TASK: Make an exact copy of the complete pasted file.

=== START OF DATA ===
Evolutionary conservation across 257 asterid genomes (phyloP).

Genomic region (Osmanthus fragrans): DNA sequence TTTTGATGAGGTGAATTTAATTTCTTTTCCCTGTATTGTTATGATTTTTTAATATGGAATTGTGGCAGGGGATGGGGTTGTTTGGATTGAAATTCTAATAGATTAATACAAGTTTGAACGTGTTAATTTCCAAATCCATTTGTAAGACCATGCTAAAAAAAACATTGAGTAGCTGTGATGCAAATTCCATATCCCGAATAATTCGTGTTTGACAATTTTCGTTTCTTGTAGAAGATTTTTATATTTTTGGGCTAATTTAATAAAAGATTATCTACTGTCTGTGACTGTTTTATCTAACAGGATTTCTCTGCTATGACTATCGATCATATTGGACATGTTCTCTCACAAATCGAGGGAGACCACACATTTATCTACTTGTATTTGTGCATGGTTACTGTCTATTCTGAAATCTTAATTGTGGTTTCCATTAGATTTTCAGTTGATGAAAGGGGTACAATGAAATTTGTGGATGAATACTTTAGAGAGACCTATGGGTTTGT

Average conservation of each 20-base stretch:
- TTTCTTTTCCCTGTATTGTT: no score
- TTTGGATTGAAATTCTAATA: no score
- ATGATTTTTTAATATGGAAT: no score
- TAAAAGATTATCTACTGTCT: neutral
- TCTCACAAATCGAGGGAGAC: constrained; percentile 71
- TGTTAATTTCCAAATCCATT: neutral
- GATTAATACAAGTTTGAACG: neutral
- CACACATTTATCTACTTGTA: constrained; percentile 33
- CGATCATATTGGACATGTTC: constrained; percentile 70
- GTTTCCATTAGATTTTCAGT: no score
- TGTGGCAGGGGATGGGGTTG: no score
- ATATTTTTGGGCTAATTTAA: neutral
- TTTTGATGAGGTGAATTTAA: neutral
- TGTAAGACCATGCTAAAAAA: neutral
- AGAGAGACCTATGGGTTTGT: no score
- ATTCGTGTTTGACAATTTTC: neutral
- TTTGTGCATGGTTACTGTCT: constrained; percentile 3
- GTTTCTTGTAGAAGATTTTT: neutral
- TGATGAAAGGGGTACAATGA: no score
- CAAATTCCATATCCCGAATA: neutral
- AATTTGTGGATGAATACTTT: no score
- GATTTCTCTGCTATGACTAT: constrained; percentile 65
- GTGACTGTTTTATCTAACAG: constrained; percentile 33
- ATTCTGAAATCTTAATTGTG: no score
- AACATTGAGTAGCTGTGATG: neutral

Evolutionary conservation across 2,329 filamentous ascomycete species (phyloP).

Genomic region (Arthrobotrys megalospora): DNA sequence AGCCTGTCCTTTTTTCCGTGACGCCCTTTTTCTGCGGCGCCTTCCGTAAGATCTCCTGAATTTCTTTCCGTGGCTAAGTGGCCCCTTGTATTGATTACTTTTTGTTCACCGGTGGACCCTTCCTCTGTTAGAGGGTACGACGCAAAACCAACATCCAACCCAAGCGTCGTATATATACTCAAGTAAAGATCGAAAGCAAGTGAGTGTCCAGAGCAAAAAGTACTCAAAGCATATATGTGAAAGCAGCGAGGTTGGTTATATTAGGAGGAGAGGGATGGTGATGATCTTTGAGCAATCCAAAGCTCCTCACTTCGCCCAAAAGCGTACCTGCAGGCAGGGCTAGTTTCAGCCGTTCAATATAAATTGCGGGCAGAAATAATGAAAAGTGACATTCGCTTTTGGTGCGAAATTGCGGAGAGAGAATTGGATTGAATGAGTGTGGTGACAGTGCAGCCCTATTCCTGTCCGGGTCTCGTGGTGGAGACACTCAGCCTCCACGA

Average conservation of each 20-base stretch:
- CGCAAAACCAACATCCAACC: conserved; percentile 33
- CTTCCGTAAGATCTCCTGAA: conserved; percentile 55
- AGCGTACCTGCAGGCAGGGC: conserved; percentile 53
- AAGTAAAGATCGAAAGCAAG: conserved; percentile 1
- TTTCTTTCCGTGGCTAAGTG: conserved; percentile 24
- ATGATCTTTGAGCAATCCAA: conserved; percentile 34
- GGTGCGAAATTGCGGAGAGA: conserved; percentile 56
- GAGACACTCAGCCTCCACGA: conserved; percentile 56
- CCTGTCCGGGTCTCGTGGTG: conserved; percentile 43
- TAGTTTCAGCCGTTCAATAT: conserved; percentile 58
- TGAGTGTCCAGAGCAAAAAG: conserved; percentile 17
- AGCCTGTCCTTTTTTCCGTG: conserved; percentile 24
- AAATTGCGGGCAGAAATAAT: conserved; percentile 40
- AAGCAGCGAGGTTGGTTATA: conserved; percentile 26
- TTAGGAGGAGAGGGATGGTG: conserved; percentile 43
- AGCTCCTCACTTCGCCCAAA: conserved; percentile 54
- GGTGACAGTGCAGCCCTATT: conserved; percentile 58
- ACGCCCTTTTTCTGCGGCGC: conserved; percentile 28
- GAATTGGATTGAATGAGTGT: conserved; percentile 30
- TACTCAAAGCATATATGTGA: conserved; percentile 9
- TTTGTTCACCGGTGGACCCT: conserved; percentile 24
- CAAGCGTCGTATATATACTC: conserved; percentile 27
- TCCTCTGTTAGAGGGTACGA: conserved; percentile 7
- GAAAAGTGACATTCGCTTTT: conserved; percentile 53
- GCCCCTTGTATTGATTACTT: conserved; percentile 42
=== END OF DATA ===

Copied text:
Evolutionary conservation across 257 asterid genomes (phyloP).

Genomic region (Osmanthus fragrans): DNA sequence TTTTGATGAGGTGAATTTAATTTCTTTTCCCTGTATTGTTATGATTTTTTAATATGGAATTGTGGCAGGGGATGGGGTTGTTTGGATTGAAATTCTAATAGATTAATACAAGTTTGAACGTGTTAATTTCCAAATCCATTTGTAAGACCATGCTAAAAAAAACATTGAGTAGCTGTGATGCAAATTCCATATCCCGAATAATTCGTGTTTGACAATTTTCGTTTCTTGTAGAAGATTTTTATATTTTTGGGCTAATTTAATAAAAGATTATCTACTGTCTGTGACTGTTTTATCTAACAGGATTTCTCTGCTATGACTATCGATCATATTGGACATGTTCTCTCACAAATCGAGGGAGACCACACATTTATCTACTTGTATTTGTGCATGGTTACTGTCTATTCTGAAATCTTAATTGTGGTTTCCATTAGATTTTCAGTTGATGAAAGGGGTACAATGAAATTTGTGGATGAATACTTTAGAGAGACCTATGGGTTTGT

Average conservation of each 20-base stretch:
- TTTCTTTTCCCTGTATTGTT: no score
- TTTGGATTGAAATTCTAATA: no score
- ATGATTTTTTAATATGGAAT: no score
- TAAAAGATTATCTACTGTCT: neutral
- TCTCACAAATCGAGGGAGAC: constrained; percentile 71
- TGTTAATTTCCAAATCCATT: neutral
- GATTAATACAAGTTTGAACG: neutral
- CACACATTTATCTACTTGTA: constrained; percentile 33
- CGATCATATTGGACATGTTC: constrained; percentile 70
- GTTTCCATTAGATTTTCAGT: no score
- TGTGGCAGGGGATGGGGTTG: no score
- ATATTTTTGGGCTAATTTAA: neutral
- TTTTGATGAGGTGAATTTAA: neutral
- TGTAAGACCATGCTAAAAAA: neutral
- AGAGAGACCTATGGGTTTGT: no score
- ATTCGTGTTTGACAATTTTC: neutral
- TTTGTGCATGGTTACTGTCT: constrained; percentile 3
- GTTTCTTGTAGAAGATTTTT: neutral
- TGATGAAAGGGGTACAATGA: no score
- CAAATTCCATATCCCGAATA: neutral
- AATTTGTGGATGAATACTTT: no score
- GATTTCTCTGCTATGACTAT: constrained; percentile 65
- GTGACTGTTTTATCTAACAG: constrained; percentile 33
- ATTCTGAAATCTTAATTGTG: no score
- AACATTGAGTAGCTGTGATG: neutral

Evolutionary conservation across 2,329 filamentous ascomycete species (phyloP).

Genomic region (Arthrobotrys megalospora): DNA sequence AGCCTGTCCTTTTTTCCGTGACGCCCTTTTTCTGCGGCGCCTTCCGTAAGATCTCCTGAATTTCTTTCCGTGGCTAAGTGGCCCCTTGTATTGATTACTTTTTGTTCACCGGTGGACCCTTCCTCTGTTAGAGGGTACGACGCAAAACCAACATCCAACCCAAGCGTCGTATATATACTCAAGTAAAGATCGAAAGCAAGTGAGTGTCCAGAGCAAAAAGTACTCAAAGCATATATGTGAAAGCAGCGAGGTTGGTTATATTAGGAGGAGAGGGATGGTGATGATCTTTGAGCAATCCAAAGCTCCTCACTTCGCCCAAAAGCGTACCTGCAGGCAGGGCTAGTTTCAGCCGTTCAATATAAATTGCGGGCAGAAATAATGAAAAGTGACATTCGCTTTTGGTGCGAAATTGCGGAGAGAGAATTGGATTGAATGAGTGTGGTGACAGTGCAGCCCTATTCCTGTCCGGGTCTCGTGGTGGAGACACTCAGCCTCCACGA

Average conservation of each 20-base stretch:
- CGCAAAACCAACATCCAACC: conserved; percentile 33
- CTTCCGTAAGATCTCCTGAA: conserved; percentile 55
- AGCGTACCTGCAGGCAGGGC: conserved; percentile 53
- AAGTAAAGATCGAAAGCAAG: conserved; percentile 1
- TTTCTTTCCGTGGCTAAGTG: conserved; percentile 24
- ATGATCTTTGAGCAATCCAA: conserved; percentile 34
- GGTGCGAAATTGCGGAGAGA: conserved; percentile 56
- GAGACACTCAGCCTCCACGA: conserved; percentile 56
- CCTGTCCGGGTCTCGTGGTG: conserved; percentile 43
- TAGTTTCAGCCGTTCAATAT: conserved; percentile 58
- TGAGTGTCCAGAGCAAAAAG: conserved; percentile 17
- AGCCTGTCCTTTTTTCCGTG: conserved; percentile 24
- AAATTGCGGGCAGAAATAAT: conserved; percentile 40
- AAGCAGCGAGGTTGGTTATA: conserved; percentile 26
- TTAGGAGGAGAGGGATGGTG: conserved; percentile 43
- AGCTCCTCACTTCGCCCAAA: conserved; percentile 54
- GGTGACAGTGCAGCCCTATT: conserved; percentile 58
- ACGCCCTTTTTCTGCGGCGC: conserved; percentile 28
- GAATTGGATTGAATGAGTGT: conserved; percentile 30
- TACTCAAAGCATATATGTGA: conserved; percentile 9
- TTTGTTCACCGGTGGACCCT: conserved; percentile 24
- CAAGCGTCGTATATATACTC: conserved; percentile 27
- TCCTCTGTTAGAGGGTACGA: conserved; percentile 7
- GAAAAGTGACATTCGCTTTT: conserved; percentile 53
- GCCCCTTGTATTGATTACTT: conserved; percentile 42